There is absolutely no reason why she is even in the story other than because of plot hole. I can understand she chased after Egwene- who is, afterall, her apprentice- in fact, if she had rode up yelling at Morraine "WTF you think you doin', ho, stealin' my bitch like that, I oughta slap you round t'head, respect" and then proceed to ninja Egwene back home, I would be considerably more understanding towards her. But she has no relationship with the boys to be so interested in their future. How is this woman more important to the boys than their fathers or mothers? It's ridiculous. Perhaps it's pride in property? Much like a dog marking scent on territory?

And when company is separated, all she can do is complain "What about Egwene?" when in actuality the response is: "What about Egwene?" Does she not understand that in light of greater things, Egwene does not signify? If she doesn't like it, then shut the fuck up and go find Egwene herself. She can't do anything without Morraine, so she has no right to question Morraine's priorities which are pretty logical and clearly explained so Wisdom bitch really has no reason to be critical.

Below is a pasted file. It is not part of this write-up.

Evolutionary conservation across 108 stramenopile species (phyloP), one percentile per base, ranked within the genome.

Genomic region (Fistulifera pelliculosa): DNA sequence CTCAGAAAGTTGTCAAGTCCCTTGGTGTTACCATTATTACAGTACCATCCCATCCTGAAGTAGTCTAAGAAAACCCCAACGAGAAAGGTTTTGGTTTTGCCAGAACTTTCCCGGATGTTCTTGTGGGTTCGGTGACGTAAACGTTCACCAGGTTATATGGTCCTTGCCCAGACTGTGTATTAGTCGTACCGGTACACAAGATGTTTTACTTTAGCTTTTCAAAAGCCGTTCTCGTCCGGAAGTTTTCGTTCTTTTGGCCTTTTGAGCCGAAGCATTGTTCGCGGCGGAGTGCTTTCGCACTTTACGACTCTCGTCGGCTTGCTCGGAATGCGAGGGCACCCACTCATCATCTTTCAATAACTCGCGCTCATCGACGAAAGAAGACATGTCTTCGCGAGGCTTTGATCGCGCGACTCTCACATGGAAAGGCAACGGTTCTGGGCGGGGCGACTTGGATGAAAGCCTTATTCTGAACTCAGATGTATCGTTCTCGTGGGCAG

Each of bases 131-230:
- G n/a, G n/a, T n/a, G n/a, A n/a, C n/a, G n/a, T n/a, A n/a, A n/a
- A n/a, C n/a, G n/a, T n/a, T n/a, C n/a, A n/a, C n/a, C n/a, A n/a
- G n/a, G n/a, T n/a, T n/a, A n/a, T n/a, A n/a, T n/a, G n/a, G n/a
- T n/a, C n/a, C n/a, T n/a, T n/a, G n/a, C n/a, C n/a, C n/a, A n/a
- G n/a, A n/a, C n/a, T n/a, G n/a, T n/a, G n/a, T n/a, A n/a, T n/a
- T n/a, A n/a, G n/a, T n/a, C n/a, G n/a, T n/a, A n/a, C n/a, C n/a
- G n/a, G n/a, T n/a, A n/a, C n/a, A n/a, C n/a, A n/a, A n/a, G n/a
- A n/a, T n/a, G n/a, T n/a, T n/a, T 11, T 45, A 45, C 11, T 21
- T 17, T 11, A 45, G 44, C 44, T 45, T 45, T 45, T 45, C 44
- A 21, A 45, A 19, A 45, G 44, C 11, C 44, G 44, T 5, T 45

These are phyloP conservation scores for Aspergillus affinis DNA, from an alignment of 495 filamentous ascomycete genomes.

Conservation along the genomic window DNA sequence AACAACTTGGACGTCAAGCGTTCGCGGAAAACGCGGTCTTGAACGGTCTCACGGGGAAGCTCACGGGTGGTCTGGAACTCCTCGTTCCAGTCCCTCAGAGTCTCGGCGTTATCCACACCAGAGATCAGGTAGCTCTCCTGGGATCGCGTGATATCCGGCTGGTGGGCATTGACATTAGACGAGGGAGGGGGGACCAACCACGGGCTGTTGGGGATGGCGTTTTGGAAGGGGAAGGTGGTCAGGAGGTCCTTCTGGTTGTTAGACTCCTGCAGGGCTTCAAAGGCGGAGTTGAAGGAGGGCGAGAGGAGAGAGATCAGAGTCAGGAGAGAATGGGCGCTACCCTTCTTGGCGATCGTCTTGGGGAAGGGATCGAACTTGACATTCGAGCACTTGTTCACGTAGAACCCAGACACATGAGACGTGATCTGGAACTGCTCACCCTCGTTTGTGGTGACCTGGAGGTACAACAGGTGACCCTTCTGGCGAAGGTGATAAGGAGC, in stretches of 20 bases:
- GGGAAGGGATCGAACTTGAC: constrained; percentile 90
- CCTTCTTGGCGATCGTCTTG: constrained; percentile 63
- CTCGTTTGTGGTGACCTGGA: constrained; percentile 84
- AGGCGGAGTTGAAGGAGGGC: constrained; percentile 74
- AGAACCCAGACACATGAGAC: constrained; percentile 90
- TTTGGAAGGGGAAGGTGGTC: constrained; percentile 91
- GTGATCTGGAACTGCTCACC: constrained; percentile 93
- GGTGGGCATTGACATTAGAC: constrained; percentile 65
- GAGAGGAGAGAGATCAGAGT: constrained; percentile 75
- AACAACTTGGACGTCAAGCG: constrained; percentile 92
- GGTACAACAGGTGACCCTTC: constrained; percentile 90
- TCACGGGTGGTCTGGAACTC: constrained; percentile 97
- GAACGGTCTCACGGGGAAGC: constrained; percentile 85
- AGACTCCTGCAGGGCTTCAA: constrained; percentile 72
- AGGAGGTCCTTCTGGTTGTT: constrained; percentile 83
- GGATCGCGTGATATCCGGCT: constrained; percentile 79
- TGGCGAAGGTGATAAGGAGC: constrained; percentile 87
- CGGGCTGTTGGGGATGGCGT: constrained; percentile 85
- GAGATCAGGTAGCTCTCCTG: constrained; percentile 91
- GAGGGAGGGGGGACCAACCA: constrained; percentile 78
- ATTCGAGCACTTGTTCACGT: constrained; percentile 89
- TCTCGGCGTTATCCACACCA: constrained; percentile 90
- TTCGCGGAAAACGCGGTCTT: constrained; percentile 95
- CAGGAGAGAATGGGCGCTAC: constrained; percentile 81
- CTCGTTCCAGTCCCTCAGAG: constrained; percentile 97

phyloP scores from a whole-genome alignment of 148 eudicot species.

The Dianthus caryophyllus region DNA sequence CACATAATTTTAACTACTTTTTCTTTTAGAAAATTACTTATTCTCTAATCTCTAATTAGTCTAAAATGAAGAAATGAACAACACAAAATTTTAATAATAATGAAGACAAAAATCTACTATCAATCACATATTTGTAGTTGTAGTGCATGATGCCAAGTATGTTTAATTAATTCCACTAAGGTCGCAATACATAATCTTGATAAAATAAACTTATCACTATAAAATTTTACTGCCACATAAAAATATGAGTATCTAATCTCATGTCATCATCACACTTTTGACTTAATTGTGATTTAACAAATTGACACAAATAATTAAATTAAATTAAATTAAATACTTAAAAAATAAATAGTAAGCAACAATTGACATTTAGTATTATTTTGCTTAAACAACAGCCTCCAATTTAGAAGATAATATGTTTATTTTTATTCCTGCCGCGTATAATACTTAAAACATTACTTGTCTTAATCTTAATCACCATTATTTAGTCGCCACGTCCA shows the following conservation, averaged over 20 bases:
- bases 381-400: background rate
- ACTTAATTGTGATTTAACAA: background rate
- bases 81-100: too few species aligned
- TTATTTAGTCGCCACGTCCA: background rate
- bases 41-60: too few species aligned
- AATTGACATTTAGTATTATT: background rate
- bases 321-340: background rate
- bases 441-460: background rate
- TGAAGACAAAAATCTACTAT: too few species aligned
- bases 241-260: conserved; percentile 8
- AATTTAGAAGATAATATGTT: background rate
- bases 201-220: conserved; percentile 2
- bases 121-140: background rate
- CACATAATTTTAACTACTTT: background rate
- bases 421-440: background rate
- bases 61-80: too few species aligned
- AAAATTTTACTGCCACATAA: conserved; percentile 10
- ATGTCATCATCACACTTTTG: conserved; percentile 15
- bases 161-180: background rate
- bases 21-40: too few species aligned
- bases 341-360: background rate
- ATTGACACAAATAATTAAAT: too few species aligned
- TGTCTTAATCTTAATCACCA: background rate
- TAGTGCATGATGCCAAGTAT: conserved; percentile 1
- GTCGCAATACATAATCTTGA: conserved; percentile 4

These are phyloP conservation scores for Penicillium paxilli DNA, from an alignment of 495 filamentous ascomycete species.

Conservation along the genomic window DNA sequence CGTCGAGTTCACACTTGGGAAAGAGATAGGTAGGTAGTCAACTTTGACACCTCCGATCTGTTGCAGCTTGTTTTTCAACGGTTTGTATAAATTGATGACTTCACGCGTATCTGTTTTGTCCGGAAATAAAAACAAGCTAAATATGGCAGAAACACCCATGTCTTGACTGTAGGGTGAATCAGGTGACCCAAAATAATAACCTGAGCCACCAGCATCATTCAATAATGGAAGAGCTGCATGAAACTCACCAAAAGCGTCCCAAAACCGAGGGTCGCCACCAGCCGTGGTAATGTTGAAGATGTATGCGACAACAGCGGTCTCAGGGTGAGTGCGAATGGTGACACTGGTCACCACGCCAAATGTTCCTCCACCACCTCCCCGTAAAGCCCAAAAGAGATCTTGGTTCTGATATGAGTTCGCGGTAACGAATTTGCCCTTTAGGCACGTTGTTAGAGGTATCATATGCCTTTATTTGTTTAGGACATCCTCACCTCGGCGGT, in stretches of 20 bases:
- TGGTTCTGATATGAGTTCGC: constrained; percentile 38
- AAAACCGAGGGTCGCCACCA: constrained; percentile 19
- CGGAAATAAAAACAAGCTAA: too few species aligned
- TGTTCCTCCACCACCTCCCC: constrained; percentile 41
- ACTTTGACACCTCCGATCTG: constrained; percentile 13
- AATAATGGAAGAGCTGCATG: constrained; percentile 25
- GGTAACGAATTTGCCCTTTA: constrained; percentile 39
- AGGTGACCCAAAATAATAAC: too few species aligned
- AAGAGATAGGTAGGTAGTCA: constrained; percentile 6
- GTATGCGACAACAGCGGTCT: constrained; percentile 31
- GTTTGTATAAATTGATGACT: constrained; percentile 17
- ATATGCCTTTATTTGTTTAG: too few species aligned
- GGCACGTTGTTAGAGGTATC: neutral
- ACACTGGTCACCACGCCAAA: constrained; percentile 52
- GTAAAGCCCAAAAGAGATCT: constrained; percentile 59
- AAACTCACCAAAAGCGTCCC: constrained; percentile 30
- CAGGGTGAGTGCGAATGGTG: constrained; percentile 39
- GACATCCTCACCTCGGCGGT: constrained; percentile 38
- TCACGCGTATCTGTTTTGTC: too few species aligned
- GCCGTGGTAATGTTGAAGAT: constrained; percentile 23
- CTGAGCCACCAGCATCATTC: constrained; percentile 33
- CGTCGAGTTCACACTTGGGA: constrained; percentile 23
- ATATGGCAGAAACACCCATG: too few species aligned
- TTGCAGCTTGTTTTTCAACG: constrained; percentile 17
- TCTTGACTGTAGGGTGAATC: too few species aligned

Actually, by reading EotW, I developed a greater respect for Janny's writing. Unlike other fantasy novels, she writes from the "bad guys"' point of view too. Alot of fantasy don't truck with this; you never really know why Sauron wants to rule Middle-Earth, that's just what evil people do. (Would the reason of Sauron being evil have been any better if we discovered he had a traumatic childhood? Perhaps Morgoth never loved him? Never went to one of his baseball games, and didn't even show up at his graduation?) But the best part of Janny's writing is that I actually UNDERSTAND why the bad guys (sic) act the way they do, their reasons are logical from their point of view and their arguments too.

One part I was really impressed by was in Fugitive Prince, where Morriel is arguing with Sethvir and Asandir over the Waystone. I was reading what Asandir said and thought: "hmm, that's true." and then I read what Morriel said in reply and thought: "hey, she's right too." And it occured to me, right there, that Janny really thought out every aspect of the factions very clearly, and mapped out their motives very logically. So what you have there in that scene, was less of a scene unfolding for plot's sake but two very real characters debating over an issue as old as time and even applicable in society today. And like us, they had no solutions and no common ground to tread on.